Researchers in Dublin, Ireland, found links between moderate COVID-19 and endothelial damage and hypercoagulability, even in the setting of thromboprophylaxis. The study’s results were published in the Journal of Thrombosis and Haemostasis.
“SARS-CoV-2 infection elicits a unique thromboinflammatory response,” the study investigators wrote in their report. They explained this infection has been reported to have connections with endothelial dysfunction, abnormal platelet activity, and procoagulant leukocyte dysfunction, and also that thromboinflammation and immunothrombosis may be factors in disease severity. Although risks and outcomes have been studied in patients with severe COVID-19, the researchers indicated that little is known about the extent to which these disease processes occur in patients with moderate COVID-19, who are hospital inpatients who do not receive critical care.
Patients in this study were admitted to a hospital for COVID-19 management. These patients had confirmation of SARS-CoV-2 infection through reverse transcriptase-polymerase chain reaction analysis of nasopharyngeal swab samples. The study also included an age-matched control group, which consisted of patients who tested negative for SARS-CoV-2 infection, but who were also admitted for an acute infection. Only patients who were receiving low-molecular-weight heparin thromboprophylaxis were recruited for this study. Various endothelial markers and plasma thrombin generation parameters were evaluated.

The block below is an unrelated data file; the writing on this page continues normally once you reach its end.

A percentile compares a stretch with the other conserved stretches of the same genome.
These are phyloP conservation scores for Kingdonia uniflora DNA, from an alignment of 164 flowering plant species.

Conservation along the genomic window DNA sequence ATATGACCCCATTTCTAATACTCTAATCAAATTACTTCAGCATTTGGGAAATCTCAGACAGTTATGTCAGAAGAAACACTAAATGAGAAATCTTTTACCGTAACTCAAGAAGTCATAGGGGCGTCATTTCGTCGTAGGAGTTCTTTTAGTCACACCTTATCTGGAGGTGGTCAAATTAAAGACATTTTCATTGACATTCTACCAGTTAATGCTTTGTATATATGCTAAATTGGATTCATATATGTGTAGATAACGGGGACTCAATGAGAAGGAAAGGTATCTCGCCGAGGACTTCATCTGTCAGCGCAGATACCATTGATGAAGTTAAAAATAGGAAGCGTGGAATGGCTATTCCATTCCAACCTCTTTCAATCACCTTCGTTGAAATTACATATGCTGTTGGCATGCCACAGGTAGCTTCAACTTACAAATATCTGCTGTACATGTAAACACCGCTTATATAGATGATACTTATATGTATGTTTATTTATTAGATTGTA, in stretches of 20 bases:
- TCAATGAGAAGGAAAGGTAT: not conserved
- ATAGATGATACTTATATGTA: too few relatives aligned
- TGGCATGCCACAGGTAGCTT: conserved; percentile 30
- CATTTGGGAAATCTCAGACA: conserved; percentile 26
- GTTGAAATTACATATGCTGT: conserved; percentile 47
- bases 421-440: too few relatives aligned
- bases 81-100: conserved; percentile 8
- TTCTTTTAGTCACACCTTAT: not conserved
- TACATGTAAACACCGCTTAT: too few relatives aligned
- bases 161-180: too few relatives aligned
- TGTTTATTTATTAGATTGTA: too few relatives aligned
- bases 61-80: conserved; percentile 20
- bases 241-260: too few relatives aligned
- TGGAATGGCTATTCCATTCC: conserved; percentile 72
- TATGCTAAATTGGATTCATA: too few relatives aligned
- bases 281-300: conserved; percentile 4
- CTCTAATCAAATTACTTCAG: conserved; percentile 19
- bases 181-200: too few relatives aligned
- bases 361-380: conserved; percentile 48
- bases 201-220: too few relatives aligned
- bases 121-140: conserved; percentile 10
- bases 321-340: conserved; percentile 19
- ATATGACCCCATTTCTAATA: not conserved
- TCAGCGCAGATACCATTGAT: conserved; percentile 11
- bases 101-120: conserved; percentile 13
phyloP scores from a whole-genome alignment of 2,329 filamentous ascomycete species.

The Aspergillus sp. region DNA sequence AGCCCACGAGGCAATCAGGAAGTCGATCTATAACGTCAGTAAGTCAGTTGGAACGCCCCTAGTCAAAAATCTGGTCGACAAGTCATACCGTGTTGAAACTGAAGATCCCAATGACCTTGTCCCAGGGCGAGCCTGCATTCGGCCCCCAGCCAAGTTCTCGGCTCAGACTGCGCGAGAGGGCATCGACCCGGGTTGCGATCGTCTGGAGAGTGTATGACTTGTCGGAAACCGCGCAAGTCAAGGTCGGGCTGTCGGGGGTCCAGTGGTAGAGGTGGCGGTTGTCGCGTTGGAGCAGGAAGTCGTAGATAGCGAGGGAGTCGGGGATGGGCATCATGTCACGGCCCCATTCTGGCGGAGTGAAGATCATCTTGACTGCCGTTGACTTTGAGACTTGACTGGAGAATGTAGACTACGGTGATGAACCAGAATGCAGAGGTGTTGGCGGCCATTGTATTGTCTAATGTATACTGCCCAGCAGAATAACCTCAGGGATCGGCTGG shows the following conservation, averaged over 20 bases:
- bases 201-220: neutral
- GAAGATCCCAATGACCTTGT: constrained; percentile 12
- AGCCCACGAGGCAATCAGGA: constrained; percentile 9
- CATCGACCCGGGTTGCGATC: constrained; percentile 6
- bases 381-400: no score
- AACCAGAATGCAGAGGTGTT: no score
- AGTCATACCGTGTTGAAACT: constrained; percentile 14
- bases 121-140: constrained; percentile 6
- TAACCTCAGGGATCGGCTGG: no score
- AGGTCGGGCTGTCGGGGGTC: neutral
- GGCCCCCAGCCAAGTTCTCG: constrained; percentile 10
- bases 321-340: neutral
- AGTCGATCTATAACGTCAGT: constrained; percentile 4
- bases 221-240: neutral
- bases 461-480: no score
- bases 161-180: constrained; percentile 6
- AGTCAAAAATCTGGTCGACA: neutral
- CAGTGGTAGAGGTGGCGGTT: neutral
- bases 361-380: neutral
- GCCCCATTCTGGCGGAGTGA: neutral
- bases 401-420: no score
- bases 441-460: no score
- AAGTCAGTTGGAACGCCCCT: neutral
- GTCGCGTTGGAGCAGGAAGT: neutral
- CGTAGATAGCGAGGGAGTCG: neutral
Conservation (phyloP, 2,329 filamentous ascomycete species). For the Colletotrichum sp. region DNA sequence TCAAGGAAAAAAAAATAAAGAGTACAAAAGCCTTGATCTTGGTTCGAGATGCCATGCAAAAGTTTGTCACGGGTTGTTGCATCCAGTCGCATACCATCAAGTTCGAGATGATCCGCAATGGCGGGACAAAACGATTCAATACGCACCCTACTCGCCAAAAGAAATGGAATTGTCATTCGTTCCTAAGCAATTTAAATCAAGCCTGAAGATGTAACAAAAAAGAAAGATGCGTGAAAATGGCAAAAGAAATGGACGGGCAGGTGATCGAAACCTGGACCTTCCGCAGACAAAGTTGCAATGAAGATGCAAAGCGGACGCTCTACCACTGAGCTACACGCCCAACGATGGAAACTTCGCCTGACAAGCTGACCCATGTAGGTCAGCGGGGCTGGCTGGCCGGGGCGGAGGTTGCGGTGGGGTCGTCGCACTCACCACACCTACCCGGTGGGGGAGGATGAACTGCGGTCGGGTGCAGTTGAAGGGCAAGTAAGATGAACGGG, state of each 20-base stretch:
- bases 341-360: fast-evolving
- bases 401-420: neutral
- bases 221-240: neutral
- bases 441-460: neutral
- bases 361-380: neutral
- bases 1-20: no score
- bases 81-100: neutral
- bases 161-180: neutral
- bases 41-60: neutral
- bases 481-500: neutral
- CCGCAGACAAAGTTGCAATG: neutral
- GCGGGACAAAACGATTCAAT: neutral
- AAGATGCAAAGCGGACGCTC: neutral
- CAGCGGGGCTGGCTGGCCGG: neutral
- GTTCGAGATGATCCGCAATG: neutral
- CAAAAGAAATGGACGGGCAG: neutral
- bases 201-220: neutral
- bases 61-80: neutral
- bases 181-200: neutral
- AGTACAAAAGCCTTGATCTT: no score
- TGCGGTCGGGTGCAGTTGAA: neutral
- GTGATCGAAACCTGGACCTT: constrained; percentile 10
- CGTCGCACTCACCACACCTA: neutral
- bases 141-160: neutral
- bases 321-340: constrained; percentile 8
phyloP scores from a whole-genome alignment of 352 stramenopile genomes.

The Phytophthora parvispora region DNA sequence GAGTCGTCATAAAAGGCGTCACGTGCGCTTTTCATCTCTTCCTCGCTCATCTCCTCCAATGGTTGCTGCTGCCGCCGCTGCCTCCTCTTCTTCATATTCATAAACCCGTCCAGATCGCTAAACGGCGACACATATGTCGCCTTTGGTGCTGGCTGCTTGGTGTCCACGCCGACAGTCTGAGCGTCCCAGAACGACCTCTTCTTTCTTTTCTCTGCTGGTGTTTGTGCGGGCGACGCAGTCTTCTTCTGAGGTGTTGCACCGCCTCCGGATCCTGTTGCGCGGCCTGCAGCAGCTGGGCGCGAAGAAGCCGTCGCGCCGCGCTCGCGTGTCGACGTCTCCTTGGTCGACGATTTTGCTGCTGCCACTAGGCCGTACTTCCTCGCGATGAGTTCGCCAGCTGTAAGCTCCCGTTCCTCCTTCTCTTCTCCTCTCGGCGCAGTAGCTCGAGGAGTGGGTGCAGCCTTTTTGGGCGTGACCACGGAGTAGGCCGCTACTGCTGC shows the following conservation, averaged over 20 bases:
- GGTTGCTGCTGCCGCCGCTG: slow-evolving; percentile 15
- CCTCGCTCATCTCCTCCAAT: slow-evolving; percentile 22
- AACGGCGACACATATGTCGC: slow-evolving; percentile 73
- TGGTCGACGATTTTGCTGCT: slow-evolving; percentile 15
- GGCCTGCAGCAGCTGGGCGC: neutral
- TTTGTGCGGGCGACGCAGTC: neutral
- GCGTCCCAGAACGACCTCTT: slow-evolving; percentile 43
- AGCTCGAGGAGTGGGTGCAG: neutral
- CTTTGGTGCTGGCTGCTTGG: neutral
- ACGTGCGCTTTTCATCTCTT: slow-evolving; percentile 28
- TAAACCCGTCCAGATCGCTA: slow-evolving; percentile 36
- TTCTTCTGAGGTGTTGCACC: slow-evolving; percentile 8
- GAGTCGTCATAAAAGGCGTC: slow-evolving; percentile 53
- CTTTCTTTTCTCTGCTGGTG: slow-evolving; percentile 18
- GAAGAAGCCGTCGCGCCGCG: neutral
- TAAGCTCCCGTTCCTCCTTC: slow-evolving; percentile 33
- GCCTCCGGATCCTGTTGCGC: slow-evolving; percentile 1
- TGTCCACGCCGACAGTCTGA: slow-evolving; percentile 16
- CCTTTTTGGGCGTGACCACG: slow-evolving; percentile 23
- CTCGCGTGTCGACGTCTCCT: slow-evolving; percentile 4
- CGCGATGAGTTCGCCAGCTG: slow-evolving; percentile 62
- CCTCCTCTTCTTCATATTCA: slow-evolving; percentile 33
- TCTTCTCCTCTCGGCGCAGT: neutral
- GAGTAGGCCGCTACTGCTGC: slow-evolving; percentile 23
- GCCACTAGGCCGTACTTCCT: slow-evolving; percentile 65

The study included 14 patients with COVID-19 and 11 patients who were in the control group. Thromboprophylaxis was provided by enoxaparin (40 mg/d) in all patients. Plasma antifactor Xa activity levels were considered normal in both patient groups, and during hospitalization thrombotic events did not occur in either group.
Patients with moderate COVID-19 showed significantly higher plasma endogenous thrombin potential (1929 ± 448 nM*min) than patients in the control group did (1528 ± 460.8 nM*min; P =.04). The lag time to initiation of thrombin generation was also significantly longer for patients with COVID-19 (8.1 ± 1.8 min), than in those without COVID-19 (6.2 ± 1.8 min; P =.02).
Many markers of endothelial damage did not significantly differ between groups. However, plasma tissue plasminogen activator (tPA) levels were higher in patients with COVID-19 (8.3 ± 4.4 ng/mL) than in patients of the control group (4.9 ± 2.4 ng/mL; P =.02). Patients with COVID-19 also had greater sensitivity to neutralization of plasma tissue factor pathway inhibitor (TFPI) activity.
While most markers of endothelial damage were not significantly different between groups, the researchers considered the elevated tPA with COVID-19, in addition to sensitivity to neutralization of TFPI activity, to be evidence of endothelial damage. They noted that their findings cannot confirm a causal relationship between these markers of endothelial damage and hypercoagulability in COVID-19. However, they considered the results to be consistent with those of other studies showing endothelial damage and hypercoagulability after infection with SARS-CoV-2.
“In conclusion, in this study we have demonstrated that despite pharmacological thromboprophylaxis, plasma thrombin generation is increased among patients with COVID-19 of moderate severity in comparison to a matched control group of hospitalised patients without COVID-19,” the study investigators wrote.
Kelliher S, Weiss L, Cullivan S, et al. Non-severe COVID-19 is associated with endothelial damage and hypercoagulability despite pharmacological thromboprophylaxis. J Thromb Haemost. Accepted manuscript. Published online February 1, 2022. doi:10.1111/jth.15660